Christmas 1991

Ahh, Christmas.  Proverbially, the most wonderful time of the year.  I won’t argue, I think it’s pretty nice.  Like a lot of people, other hopeless romantics, I have often dreamed of, prayed and hoped for, a perfect Christmas Day.  For some it could be waking to a pristine blanket of snow on December 25th complete with greeting-card perfect cardinals adorning frosty trees.  Or maybe the perfect idea is simply chestnuts roasting on an open fire, getting your fill of eggnog and rocking around the Christmas tree.

Maybe the perfect Christmas is just spending it with family.  For those who disagree, you have my sympathies.  We all have some horror stories.

Yet, I think, we can all agree, at some point, on some Christmas, we have each received a gift that was particularly special to us.  I still have mine.

One of my favorite books is Clive Barker’s novel, Imajica.  It is a sprawling, epic fantasy which was published in October of 1991.  I was a freshman in high school then and at the pinnacle of my Barker obsession.  I had devoured every book and short story by him, read every comic book emblazoned with his name, and seen every movie remotely associated with him.  I was a Barker fanatic and desperate to know if this new novel would equal or, miraculously, exceed the brilliance of his previous one, The Great and Secret Show.

Suffice it to say, Imajica went to the top of my Christmas list.  I told my mother, my aunts, my grandmother, anyone who asked me what I wanted for Christmas, that this book was the only thing I desperately needed in my life.

My family lived in the Bedford/Coffee counties area and we only had one bookstore, Readmore Book-n-Card at Northgate Mall.  I think there were a couple of used bookstores divided among the two counties, but they didn’t have the neue Scheiße, to paraphrase Brian Warner.  Readmore, roughly, had six or so copies of Imajica.  Every time I went into the store, I darted straight to where my precious was shelved (respectfully darted, it was a bookstore after all).  I watched as the hardcovered treasures slowly disappeared over the weeks leading up to Christmas.  I was confident, though, that one of them would be wrapped and waiting for me under the Christmas tree.

It is tradition in my family to have breakfast at my mother’s house on Christmas morning.  The tradition started in 1982 when the house was built on the hill next door to my grandparents.  When I was a kid, my grandmother and two of my aunts (my mother’s youngest sisters) would spend the night with us on Christmas Eve.  Sometimes, Uncle Calvin would stay, too, but if he didn’t, he was always there on Christmas morning– he traditionally bought the country ham my mother would prepare.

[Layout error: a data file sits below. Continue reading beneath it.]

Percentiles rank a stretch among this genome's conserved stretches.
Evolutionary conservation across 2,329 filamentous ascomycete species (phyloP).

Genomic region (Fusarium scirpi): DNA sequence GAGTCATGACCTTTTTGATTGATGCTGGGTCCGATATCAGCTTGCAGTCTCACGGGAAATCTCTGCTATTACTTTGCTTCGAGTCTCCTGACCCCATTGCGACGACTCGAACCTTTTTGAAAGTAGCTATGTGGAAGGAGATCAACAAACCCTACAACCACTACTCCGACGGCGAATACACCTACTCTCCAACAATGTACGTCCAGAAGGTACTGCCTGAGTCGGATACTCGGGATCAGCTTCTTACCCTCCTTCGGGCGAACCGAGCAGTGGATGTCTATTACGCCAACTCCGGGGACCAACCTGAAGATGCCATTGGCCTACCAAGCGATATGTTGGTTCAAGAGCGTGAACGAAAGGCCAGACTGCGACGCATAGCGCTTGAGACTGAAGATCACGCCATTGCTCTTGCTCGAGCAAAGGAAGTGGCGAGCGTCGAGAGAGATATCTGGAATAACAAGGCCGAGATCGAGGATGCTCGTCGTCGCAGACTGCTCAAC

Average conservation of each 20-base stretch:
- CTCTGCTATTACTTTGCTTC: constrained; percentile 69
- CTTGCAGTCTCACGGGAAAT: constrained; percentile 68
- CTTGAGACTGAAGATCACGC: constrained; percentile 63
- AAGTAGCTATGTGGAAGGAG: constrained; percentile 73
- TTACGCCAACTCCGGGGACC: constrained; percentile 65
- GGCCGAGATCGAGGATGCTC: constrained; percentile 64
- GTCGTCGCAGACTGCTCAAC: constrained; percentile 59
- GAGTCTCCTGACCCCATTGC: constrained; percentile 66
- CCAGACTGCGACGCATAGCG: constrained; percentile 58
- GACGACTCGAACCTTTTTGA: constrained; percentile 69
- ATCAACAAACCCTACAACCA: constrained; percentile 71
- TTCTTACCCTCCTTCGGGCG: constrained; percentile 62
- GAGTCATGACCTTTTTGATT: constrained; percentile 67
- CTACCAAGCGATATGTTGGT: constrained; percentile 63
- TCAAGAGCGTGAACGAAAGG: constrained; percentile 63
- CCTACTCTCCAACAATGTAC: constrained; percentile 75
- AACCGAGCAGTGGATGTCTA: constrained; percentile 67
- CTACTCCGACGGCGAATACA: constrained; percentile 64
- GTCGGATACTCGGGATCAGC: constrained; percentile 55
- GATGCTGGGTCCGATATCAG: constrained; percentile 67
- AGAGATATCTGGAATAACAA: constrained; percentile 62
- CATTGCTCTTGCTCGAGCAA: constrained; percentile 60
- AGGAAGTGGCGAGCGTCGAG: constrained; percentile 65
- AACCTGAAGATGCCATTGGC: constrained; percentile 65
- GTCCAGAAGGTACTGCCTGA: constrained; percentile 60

Uncle Calvin was my father’s twin brother. They didn’t look anything alike, mind you, and their personalities were as different as daylight from dark.  Uncle Calvin was the dark side. He was the black sheep of the family, and knowing the history of some of my Robinson relatives, that’s saying something.

Henry Calvin Robinson lived the phrase, “Work hard, play hard.”  He was a hard drinking, high gambling, baseball loving, honky-tonking, chain-smoking, coarse talking man with a voice like a hoarse frog drug over a back-country gravel road at the height of a summer drought.  He was the black sheep of both sides of my family.

I smoked my first Marlboro and took my first sip of Jack Daniels from the plentiful stores my uncle had of each at his house.  Lady Caroline Lamb described Lord Byron as “mad, bad and dangerous to know,” and Uncle Calvin was sort of the Southern man’s version of the phrase.  He was quite like Uncle Red from the movie Silver Bullet. Watch it and you’ll get the gist of what he was like.

When Christmas morning of ‘91 arrived, I was excited. I opened all my gifts from my mother– no Imajica. I opened all my gifts from my grandmother and my aunts– no Imajica. I knew my brother wouldn’t give it to me, and he didn’t prove me wrong.

At breakfast, Uncle Calvin arrived, empty-handed except for the ham. He sat across from me while we ate and he casually croaked, “Santa Claus bring you everything you wanted?”

I was fourteen at the time and my views on the Jolly Old Elf had changed. Kris Kringle and I were at the point in our acquaintance where he sent Yuletide greetings in lieu of presents under the Tannenbaum.

With a smirk, I answered, “No. No he didn’t. The one thing I wanted, I didn’t get.”

Uncle Calvin nodded then narrowed his eyes like Clint Eastwood ready to have his day made.  In his distinctive voice, my uncle said, “Well, I guess I’ll have to shoot that fat bastard.”

I laughed, hard, mainly because he said “bastard” openly in the presence of my mother and grandmother (my mother has never uttered a profanity, obscenity or vulgarity, but I learned my first cuss word from my grandmother).

As I was hysterical with laughter, Uncle Calvin reached under the table and brought up one last present.

It was Imajica.

I promptly set about reading the massive tome.  In January, I promptly contracted mono which forced me to miss nearly three months of school.  While I was homebound, I spent my mornings, lifelessly, hurrying through my schoolwork to occupy the rest of the hours of the day with the details of Clive Barker’s brilliant imagination.

Imajica is a great novel.  I’m not fully certain it’s at the apex of my favorites because it’s an expertly conceived and executed feat of literature or because of the circumstances under which it was gifted to me.  Those sickly days when it was just Barker’s words and myself, I’m sure, helped endear the book to me.

Mostly, I think it’s because of Uncle Calvin’s fat bastard comment.